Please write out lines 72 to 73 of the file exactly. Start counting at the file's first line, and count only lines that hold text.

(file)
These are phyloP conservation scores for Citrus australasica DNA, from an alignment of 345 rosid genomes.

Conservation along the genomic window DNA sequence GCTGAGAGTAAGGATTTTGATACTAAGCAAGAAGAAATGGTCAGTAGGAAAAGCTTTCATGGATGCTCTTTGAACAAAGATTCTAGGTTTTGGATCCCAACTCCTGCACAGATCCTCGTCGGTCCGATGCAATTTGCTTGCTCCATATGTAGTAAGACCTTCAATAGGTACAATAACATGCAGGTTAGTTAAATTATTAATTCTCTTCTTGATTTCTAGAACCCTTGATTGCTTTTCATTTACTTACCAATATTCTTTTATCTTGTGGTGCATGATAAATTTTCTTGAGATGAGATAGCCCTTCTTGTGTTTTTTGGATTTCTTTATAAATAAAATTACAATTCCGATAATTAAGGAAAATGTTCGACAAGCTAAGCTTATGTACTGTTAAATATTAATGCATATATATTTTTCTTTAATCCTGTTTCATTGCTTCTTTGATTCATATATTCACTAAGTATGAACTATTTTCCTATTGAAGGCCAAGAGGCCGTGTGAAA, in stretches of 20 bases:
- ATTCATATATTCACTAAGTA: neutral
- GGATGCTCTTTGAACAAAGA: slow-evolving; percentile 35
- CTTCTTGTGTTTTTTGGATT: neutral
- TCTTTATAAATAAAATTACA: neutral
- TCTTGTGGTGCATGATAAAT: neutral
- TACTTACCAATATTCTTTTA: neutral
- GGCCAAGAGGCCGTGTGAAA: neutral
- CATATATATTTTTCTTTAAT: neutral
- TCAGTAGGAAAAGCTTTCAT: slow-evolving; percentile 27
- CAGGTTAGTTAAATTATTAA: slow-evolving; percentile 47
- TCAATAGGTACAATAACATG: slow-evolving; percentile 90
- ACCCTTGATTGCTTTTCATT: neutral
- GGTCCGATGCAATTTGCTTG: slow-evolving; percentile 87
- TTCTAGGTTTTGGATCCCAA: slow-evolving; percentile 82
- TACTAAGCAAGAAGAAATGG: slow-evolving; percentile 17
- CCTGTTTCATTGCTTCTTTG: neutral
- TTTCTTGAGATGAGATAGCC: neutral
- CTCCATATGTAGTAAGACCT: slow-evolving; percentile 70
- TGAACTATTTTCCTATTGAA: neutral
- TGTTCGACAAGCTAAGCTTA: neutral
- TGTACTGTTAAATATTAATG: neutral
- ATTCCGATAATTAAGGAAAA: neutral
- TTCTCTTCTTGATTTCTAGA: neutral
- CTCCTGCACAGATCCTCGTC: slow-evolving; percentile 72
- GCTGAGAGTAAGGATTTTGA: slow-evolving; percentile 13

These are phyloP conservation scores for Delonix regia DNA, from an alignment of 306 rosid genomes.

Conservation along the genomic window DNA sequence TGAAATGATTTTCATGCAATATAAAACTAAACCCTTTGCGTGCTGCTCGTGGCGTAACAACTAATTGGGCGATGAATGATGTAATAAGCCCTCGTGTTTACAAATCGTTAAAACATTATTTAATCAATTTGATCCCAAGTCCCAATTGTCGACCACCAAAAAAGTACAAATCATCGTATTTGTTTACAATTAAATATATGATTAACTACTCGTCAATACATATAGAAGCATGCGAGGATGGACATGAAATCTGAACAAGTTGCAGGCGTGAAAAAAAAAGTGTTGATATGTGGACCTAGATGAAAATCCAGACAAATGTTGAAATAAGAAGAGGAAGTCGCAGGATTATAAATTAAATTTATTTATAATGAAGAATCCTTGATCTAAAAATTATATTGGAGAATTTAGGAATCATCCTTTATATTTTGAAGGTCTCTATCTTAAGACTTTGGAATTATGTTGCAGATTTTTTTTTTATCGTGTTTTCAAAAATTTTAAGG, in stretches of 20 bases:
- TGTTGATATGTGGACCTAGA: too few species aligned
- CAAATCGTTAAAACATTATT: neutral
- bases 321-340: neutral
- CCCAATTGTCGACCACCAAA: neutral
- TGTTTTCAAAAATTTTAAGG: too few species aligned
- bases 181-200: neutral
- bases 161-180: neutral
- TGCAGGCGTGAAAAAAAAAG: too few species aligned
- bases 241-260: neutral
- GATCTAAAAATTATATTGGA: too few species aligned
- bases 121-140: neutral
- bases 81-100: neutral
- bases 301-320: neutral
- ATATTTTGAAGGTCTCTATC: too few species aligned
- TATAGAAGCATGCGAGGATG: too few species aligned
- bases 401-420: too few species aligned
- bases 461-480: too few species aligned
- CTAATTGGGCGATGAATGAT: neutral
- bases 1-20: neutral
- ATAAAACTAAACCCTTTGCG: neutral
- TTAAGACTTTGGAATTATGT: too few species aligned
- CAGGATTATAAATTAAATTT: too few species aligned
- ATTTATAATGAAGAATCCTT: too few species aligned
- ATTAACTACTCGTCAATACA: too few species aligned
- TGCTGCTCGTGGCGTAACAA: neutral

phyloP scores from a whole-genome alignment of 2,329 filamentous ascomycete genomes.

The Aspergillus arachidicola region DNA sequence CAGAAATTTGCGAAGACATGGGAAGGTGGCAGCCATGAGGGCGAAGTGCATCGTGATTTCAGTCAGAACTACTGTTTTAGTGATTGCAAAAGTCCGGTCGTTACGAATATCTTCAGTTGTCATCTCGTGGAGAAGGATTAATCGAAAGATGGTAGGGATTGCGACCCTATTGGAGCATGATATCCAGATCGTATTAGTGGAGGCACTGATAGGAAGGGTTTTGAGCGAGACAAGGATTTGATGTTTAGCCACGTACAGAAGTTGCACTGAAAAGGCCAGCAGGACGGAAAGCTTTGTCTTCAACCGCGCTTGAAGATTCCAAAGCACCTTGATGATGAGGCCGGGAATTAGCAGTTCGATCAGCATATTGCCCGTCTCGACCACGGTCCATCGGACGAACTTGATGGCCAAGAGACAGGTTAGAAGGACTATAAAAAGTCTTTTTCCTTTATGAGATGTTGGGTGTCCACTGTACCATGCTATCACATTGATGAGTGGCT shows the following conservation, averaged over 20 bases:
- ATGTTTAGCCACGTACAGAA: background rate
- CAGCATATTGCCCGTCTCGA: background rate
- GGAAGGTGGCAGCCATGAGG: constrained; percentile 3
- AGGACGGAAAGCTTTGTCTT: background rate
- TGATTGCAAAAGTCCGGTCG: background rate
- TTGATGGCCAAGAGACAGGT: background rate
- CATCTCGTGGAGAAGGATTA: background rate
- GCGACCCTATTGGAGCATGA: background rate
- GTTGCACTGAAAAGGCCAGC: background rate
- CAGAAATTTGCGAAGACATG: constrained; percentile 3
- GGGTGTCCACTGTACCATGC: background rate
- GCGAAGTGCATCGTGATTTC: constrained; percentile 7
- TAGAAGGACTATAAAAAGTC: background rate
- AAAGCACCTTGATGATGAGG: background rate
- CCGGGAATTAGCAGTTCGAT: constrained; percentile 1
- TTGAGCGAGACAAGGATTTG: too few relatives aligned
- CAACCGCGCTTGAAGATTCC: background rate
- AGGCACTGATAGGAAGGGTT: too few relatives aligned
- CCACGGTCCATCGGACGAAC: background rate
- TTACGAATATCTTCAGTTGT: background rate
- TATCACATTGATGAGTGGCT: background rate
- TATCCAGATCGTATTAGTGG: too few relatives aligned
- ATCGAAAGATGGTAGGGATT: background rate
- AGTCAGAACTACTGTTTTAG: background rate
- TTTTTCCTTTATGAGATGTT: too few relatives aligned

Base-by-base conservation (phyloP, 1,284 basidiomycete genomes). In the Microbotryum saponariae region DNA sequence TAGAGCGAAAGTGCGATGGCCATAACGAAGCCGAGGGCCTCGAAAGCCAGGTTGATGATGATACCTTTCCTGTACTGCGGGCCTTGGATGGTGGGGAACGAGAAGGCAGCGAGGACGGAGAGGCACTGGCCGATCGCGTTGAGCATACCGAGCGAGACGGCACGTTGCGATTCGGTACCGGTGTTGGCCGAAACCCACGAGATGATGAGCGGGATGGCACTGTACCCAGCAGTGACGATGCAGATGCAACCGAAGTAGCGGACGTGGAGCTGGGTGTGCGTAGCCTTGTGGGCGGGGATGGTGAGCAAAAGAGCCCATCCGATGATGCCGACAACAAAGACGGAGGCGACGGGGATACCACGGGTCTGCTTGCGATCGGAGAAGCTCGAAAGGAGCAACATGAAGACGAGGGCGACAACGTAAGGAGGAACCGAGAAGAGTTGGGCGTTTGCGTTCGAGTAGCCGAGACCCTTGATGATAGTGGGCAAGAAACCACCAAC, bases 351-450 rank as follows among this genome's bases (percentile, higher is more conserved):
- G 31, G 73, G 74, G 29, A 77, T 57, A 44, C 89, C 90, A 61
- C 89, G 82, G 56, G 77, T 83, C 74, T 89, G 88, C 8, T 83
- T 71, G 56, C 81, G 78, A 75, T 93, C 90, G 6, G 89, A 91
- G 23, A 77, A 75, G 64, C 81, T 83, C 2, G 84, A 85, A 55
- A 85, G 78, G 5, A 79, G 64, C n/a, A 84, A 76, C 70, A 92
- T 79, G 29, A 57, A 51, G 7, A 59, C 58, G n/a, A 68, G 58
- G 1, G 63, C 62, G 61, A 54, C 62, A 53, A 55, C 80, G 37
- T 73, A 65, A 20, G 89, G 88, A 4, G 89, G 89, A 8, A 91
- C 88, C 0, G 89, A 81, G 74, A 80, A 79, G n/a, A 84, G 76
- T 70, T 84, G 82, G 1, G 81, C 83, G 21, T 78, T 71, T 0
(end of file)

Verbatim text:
- TTGAGCGAGACAAGGATTTG: too few relatives aligned
- CAACCGCGCTTGAAGATTCC: background rate